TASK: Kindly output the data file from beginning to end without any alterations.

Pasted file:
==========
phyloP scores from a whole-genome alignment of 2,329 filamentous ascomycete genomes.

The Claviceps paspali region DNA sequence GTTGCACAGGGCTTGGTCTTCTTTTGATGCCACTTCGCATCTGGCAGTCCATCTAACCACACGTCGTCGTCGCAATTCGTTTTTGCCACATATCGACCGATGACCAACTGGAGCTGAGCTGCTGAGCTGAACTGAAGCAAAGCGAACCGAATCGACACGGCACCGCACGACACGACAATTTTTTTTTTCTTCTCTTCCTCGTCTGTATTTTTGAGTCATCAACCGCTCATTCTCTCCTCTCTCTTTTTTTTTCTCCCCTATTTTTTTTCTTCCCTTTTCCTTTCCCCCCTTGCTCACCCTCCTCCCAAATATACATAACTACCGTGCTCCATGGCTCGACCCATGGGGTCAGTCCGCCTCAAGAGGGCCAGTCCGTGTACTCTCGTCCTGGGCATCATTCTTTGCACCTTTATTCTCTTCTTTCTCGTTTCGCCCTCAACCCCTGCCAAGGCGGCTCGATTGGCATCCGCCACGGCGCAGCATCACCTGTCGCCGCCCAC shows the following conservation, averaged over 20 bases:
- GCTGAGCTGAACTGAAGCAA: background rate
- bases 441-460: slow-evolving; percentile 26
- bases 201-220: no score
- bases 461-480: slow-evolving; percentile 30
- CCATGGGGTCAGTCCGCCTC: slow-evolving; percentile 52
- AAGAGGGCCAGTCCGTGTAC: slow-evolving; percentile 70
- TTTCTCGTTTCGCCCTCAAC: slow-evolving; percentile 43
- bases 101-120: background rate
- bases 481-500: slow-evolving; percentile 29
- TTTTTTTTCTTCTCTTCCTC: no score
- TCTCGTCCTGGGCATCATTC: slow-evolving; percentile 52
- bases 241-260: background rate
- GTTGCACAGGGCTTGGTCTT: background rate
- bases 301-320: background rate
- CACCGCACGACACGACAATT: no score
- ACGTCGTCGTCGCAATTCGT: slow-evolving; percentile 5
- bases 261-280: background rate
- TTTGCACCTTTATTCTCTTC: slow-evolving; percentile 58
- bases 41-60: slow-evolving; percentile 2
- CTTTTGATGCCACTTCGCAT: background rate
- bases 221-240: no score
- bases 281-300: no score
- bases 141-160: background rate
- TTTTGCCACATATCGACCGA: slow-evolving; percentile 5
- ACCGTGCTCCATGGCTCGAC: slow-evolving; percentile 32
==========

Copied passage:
phyloP scores from a whole-genome alignment of 2,329 filamentous ascomycete genomes.

The Claviceps paspali region DNA sequence GTTGCACAGGGCTTGGTCTTCTTTTGATGCCACTTCGCATCTGGCAGTCCATCTAACCACACGTCGTCGTCGCAATTCGTTTTTGCCACATATCGACCGATGACCAACTGGAGCTGAGCTGCTGAGCTGAACTGAAGCAAAGCGAACCGAATCGACACGGCACCGCACGACACGACAATTTTTTTTTTCTTCTCTTCCTCGTCTGTATTTTTGAGTCATCAACCGCTCATTCTCTCCTCTCTCTTTTTTTTTCTCCCCTATTTTTTTTCTTCCCTTTTCCTTTCCCCCCTTGCTCACCCTCCTCCCAAATATACATAACTACCGTGCTCCATGGCTCGACCCATGGGGTCAGTCCGCCTCAAGAGGGCCAGTCCGTGTACTCTCGTCCTGGGCATCATTCTTTGCACCTTTATTCTCTTCTTTCTCGTTTCGCCCTCAACCCCTGCCAAGGCGGCTCGATTGGCATCCGCCACGGCGCAGCATCACCTGTCGCCGCCCAC shows the following conservation, averaged over 20 bases:
- GCTGAGCTGAACTGAAGCAA: background rate
- bases 441-460: slow-evolving; percentile 26
- bases 201-220: no score
- bases 461-480: slow-evolving; percentile 30
- CCATGGGGTCAGTCCGCCTC: slow-evolving; percentile 52
- AAGAGGGCCAGTCCGTGTAC: slow-evolving; percentile 70
- TTTCTCGTTTCGCCCTCAAC: slow-evolving; percentile 43
- bases 101-120: background rate
- bases 481-500: slow-evolving; percentile 29
- TTTTTTTTCTTCTCTTCCTC: no score
- TCTCGTCCTGGGCATCATTC: slow-evolving; percentile 52
- bases 241-260: background rate
- GTTGCACAGGGCTTGGTCTT: background rate
- bases 301-320: background rate
- CACCGCACGACACGACAATT: no score
- ACGTCGTCGTCGCAATTCGT: slow-evolving; percentile 5
- bases 261-280: background rate
- TTTGCACCTTTATTCTCTTC: slow-evolving; percentile 58
- bases 41-60: slow-evolving; percentile 2
- CTTTTGATGCCACTTCGCAT: background rate
- bases 221-240: no score
- bases 281-300: no score
- bases 141-160: background rate
- TTTTGCCACATATCGACCGA: slow-evolving; percentile 5
- ACCGTGCTCCATGGCTCGAC: slow-evolving; percentile 32